The reshoring trend got a boost last week at the Reshoring Summit: Bringing Manufacturing Back to the U.S., held right here in Cleveland. The summit’s focus was on educating manufacturer’s on the benefits of bringing manufacturing work back to the U.S., which included making the business case for such a move, as well as hearing successful reshoring case studies and learning the practical steps involved in bringing work back to the U.S.
While the reshoring movement is no doubt a positive development for manufacturing, the numbers tell a story of far more manufacturing jobs in China, let’s say, than in the U.S. So that blip on the radar screen is the trickle of jobs that may either be headed back to the U.S. or are remaining or being created here instead of in other countries.
Still, Harry Moser, founder of the Reshoring Initiative and a presenter at the Reshoring Summit, argues that only when not considering total cost of ownership (TCO) does it make sense to manufacture in foreign countries, like China. It’s only when TCO is considered that the costs to manufacture in the U.S. are actually lower than in China.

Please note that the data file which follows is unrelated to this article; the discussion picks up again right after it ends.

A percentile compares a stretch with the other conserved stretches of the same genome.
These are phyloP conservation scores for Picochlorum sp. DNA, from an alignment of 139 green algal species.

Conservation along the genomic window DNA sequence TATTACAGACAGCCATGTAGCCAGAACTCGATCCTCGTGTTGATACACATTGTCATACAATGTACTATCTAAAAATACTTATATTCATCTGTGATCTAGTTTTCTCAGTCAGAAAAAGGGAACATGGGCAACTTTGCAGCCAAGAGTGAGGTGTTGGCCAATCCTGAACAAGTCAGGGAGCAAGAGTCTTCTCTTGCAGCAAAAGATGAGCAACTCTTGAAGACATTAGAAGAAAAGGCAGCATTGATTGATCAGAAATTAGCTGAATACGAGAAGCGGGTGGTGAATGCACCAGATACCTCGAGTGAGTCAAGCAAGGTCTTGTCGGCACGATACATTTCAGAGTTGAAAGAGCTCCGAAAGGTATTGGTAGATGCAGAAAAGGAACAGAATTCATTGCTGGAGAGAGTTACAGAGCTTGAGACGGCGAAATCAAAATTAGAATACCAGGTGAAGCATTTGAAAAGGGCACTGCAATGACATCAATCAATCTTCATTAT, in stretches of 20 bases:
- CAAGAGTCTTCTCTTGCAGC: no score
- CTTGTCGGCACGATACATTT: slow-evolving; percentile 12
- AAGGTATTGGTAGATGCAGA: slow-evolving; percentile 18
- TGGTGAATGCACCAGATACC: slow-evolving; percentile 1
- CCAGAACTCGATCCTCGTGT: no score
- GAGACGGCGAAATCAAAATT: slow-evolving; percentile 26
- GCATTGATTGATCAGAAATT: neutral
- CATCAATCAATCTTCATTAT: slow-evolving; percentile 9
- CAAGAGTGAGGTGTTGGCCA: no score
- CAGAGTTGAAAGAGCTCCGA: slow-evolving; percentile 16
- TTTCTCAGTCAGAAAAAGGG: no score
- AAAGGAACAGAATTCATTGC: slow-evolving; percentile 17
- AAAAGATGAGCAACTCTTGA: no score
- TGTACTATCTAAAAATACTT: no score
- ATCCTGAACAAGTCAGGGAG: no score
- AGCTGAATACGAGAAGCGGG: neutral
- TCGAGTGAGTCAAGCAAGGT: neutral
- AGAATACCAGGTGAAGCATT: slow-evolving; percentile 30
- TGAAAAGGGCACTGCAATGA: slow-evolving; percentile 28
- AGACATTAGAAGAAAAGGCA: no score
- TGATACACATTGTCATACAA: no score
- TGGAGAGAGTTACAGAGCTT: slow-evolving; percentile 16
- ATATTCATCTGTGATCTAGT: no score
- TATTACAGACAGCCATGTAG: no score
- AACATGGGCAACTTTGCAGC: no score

But even if that is true, the reality is that companies are choosing to manufacture in China not only to export back to the U.S. but in order to have a presence in the Chinese market with its burgeoning middle class and soaring demand for manufactured goods. If nothing else, this may prove that the simple black-or-white picture that’s often used in describing what is happening in the manufacturing world is inaccurate, and is probably more grayer than we’d like to admit.
One thing is certain, however. We’ll continue to cover the developments in this area. In the meantime, you can read more about reshoring here in an analysis by Design World editor Paul Heney.